Discernment is seeking to understand God’s ways of revealing God’s own self
We are each unique. And God has a unique relationship with each of us, and unique ways of communicating with each of us. We may each say we experience God’s love, but I don’t know exactly what that feels like for you in your life, and won’t know what it feels like for me. We can recognise sometimes when it is happening in another, like when the strings on an instrument will vibrate in response to a particular chord, the pattern of God’s action is recognisable.
Discernment is learning more of how to read this in our own lives
Your job is to recognize this in your own inner dynamics, in your thinking, your emotions, your body too. We are invited to learn the language of God’s love in us. And like any human love, we have to take time to learn about the other, to learn to recognize their responses to us, to tune in and be attentive to them to help our love grow.
Discernment is not about moral choices between what is right or wrong
God never asks us to choose evil. This is not God’s will. God does not ask us to commit adultery, to steal, to gossip…
Discernment is choice between two good options, seeking the one which will bring the greater good, the greater glory of God
Which of these possibilities before me will bring more of God’s life and love into the world? The question is simple. The answer often takes some work. To choice to be a policeman, or a teacher, or a pastor are all good choices. The fit will be personal depending upon my particular personality and gifts – both given by God.
Discernment is always concrete, grounded in the here and now of my life and the possible options that are before me
I cannot discern anything that is not within my power to enact. I cannot discern whether you should marry Fred or Freda. It isn’t up to me to make it happen. I cannot even decide really whether I will marry Fred (in my case). All I can actually discern is whether I am called to offer myself to Fred. The enactment will depend upon his decision too.
Discernment is a collaborative process whereby I work together with God to be able to find that option which responds most fully to God’s call in me to be free
God wants us to grow towards a greater measure of life and love and freedom. Jesus came so we might have life in its fullness. Sometimes that is painful as we grow through our vulnerabilities and woundedness and sin. But facing the truth of these brings freedom and life.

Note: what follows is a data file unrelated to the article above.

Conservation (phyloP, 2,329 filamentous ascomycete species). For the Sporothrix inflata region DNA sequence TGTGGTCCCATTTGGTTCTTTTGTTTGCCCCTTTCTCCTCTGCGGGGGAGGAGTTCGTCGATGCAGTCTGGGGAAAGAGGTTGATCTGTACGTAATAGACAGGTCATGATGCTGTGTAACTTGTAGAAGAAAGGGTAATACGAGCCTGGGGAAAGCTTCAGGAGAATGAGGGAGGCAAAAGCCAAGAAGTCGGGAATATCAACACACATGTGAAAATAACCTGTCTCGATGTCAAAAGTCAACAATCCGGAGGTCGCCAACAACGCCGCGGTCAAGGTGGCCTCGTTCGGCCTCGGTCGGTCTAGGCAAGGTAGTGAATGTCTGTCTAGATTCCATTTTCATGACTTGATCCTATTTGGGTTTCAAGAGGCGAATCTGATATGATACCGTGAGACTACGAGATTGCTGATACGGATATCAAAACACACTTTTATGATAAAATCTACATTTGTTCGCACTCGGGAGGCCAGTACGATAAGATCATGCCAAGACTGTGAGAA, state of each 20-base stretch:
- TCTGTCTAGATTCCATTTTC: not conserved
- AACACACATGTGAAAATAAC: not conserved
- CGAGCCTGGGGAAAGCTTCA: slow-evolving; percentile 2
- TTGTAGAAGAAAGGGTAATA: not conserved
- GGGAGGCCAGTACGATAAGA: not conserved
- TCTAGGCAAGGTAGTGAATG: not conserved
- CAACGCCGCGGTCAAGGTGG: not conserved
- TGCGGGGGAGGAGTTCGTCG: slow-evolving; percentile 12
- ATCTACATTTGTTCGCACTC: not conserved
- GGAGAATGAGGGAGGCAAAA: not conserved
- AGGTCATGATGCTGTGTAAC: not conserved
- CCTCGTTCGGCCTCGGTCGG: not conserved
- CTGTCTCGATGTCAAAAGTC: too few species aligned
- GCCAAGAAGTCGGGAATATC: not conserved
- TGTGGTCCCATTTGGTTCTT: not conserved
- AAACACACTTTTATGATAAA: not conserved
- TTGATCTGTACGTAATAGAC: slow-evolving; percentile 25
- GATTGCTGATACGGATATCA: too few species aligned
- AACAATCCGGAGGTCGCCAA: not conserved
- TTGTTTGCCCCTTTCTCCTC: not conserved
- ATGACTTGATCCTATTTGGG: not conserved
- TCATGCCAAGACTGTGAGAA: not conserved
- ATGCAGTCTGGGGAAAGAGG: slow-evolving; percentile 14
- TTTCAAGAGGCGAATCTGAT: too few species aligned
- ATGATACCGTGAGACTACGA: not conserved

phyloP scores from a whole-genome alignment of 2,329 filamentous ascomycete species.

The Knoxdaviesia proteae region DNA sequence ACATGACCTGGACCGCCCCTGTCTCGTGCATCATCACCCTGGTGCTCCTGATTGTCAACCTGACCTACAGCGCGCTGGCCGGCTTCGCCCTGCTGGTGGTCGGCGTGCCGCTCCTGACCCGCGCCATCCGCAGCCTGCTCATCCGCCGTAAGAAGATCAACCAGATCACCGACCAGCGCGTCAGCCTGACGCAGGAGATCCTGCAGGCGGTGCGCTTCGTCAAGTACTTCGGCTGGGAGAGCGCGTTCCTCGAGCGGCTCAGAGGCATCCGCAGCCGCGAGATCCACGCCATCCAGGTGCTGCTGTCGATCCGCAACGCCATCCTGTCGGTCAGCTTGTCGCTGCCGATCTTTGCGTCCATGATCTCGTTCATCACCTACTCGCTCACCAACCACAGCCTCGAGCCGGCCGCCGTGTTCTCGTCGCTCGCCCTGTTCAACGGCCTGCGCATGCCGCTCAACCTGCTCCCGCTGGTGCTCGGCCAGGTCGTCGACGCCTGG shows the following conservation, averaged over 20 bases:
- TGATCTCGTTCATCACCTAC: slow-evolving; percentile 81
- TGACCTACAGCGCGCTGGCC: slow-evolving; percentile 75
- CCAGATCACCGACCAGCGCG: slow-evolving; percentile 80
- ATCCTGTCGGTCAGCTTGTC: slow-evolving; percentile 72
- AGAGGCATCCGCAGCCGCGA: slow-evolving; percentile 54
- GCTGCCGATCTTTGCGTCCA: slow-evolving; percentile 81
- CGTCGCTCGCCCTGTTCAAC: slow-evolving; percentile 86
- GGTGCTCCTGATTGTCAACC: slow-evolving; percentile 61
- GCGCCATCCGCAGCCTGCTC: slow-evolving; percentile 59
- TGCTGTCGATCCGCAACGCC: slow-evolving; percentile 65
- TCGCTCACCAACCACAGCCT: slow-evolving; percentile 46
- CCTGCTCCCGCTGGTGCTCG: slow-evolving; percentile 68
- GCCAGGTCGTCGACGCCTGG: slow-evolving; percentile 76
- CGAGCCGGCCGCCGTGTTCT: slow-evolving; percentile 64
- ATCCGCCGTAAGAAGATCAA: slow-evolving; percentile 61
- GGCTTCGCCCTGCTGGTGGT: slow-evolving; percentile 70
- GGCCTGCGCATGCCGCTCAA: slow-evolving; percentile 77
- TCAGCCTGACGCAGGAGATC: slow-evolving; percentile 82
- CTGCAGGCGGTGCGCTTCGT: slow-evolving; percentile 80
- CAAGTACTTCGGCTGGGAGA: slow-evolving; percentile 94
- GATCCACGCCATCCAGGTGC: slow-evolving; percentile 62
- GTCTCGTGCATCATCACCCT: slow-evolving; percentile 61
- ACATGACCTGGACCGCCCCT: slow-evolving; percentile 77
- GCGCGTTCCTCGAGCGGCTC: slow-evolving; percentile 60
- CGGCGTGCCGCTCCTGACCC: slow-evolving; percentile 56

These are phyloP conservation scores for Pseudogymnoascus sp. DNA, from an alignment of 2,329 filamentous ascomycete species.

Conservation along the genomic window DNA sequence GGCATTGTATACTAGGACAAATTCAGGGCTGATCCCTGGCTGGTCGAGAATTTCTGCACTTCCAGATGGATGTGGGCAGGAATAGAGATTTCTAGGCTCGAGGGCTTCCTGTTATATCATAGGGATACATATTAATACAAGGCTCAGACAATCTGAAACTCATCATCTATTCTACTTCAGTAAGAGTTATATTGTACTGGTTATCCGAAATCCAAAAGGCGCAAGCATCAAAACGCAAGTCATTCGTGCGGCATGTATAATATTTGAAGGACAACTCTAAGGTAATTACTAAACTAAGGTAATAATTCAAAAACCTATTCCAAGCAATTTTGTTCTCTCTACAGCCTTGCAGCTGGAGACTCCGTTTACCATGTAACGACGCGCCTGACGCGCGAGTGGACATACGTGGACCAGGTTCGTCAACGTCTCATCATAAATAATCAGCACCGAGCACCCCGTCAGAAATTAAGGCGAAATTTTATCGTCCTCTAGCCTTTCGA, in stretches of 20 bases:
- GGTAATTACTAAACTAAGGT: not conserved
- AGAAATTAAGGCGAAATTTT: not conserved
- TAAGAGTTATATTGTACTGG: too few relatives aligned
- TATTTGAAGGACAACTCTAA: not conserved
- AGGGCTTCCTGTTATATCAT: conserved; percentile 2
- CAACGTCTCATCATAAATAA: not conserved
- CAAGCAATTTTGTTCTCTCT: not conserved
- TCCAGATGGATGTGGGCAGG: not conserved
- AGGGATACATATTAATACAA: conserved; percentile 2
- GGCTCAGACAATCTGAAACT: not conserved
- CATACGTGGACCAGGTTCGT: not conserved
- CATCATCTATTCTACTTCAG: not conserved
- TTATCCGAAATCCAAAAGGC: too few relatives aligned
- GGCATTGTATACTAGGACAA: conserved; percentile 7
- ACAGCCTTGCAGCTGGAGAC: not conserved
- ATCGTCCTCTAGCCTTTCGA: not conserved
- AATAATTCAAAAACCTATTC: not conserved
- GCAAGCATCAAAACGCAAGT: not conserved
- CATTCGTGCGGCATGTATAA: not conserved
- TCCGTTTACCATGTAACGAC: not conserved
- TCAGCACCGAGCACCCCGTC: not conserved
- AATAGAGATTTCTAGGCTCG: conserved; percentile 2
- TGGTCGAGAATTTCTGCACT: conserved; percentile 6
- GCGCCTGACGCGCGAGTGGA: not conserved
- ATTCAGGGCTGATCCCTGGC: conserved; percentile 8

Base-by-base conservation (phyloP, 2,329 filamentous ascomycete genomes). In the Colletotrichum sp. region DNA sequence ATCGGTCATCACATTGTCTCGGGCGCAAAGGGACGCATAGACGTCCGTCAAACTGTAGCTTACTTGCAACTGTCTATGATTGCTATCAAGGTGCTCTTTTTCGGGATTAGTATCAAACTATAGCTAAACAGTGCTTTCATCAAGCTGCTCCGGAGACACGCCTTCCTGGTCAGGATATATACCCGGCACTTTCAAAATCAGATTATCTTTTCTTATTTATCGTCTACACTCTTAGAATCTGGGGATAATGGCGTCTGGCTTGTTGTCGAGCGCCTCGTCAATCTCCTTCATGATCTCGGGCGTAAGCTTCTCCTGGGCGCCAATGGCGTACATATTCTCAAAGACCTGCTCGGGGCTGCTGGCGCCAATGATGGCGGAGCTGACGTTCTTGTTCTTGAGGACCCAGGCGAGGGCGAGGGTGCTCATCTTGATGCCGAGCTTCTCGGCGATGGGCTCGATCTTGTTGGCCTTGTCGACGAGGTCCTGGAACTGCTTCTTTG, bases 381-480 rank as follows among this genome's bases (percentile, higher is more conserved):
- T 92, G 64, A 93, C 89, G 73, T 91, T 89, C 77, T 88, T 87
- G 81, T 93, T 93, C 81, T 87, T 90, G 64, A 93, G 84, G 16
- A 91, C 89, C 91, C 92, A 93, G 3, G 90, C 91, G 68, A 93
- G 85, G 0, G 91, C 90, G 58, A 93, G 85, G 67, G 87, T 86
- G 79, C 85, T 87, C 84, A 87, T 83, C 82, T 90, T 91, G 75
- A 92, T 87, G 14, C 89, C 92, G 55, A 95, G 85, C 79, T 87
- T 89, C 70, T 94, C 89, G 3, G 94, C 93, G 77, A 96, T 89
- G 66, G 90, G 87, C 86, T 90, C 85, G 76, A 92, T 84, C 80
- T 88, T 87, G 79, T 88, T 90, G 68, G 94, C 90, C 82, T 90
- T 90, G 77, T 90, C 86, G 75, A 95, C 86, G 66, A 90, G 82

Discernment shows me that to be authentically myself and to be the person God wants me to be are one and the same
God did not create me to be other than who I really am. I may not be in touch with the truth of who I am if I am seeking to live out of a false self, a self that depends on anything other than God to ultimately give me meaning and purpose.
Discernment is discovering that God’s will is not set over against my autonomy and desires
I have been created with desires that may or may not be in tune with God’s life and love. God does not force us to choose God’s ways. I have freedom of choice, always. But the only desire that will ultimately be satisfied is the desire to be in tune with God’s desires for me.
Discernment is revealed in my deepest feelings and context
When I begin to look at my desires I can recognise there are many layers to these. At the core of them though is a desire to be loved. And there is only one real source of love. God. When I trust the core of my self to this love I can discover that the things I most delight in are actually God’s delight in me too. I can trust those feelings. They are signs of God in me.
Discernment is an ongoing process, not a finished action
We never get to the end. We are always in the midst of discovering more about God and our relationship with God. The act of living is an ongoing process, and we will always be in the midst of discerning.
Discernment is no guarantee of freedom from illusion and uncertainty, since we can never fully know God’s will or purpose
We can’t know for certain. There is no guarantee we are not deluding ourselves or imposing our will upon the situation, or just not able to read the signs right. The decisions we make are nearly always made on the basis of insufficient information.
Discernment is not particularly a detailed plan for our lives
Many people think God has a plan for your life, like a roadmap you need to follow and make sure you don’t take the wrong turn or the plot is lost. What if we think more of God’s will for us as a landscape of possibilities? There will be many ways through this landscape towards the horizon that beckons us on. God works with us in our choices.
Discernment is a journey into freedom, into life, into relationship, and into love. Discernment is a journey of discovery, discovery of self and of God. Discernment is coming to see how and where God calls us to action. Discernment is ultimately a language of revelation, the voice of God in me. “Speak, for your servant is listening.” (1 Sam 3:10)
So back to the question I began with: “How do I discern God’s voice?”
Listen to your heart – we can sense the movement of God in surprising subtle ways when we learn to tune in to what is happening in our emotions.
Use your head – you have the capacity to think and evaluate and consider. God gave you this capacity for a reason.
Listen to the wisdom of others – God can use other people to say things to us, but we have to discern whether what they say calls for action by us. Only we will know that.
Take time – time to pray and listen to God in that place, to listen with God to the patterns of your life. Take time to read the Scriptures, and become familiar with how God has spoken others through its pages. God’s word is always God’s word.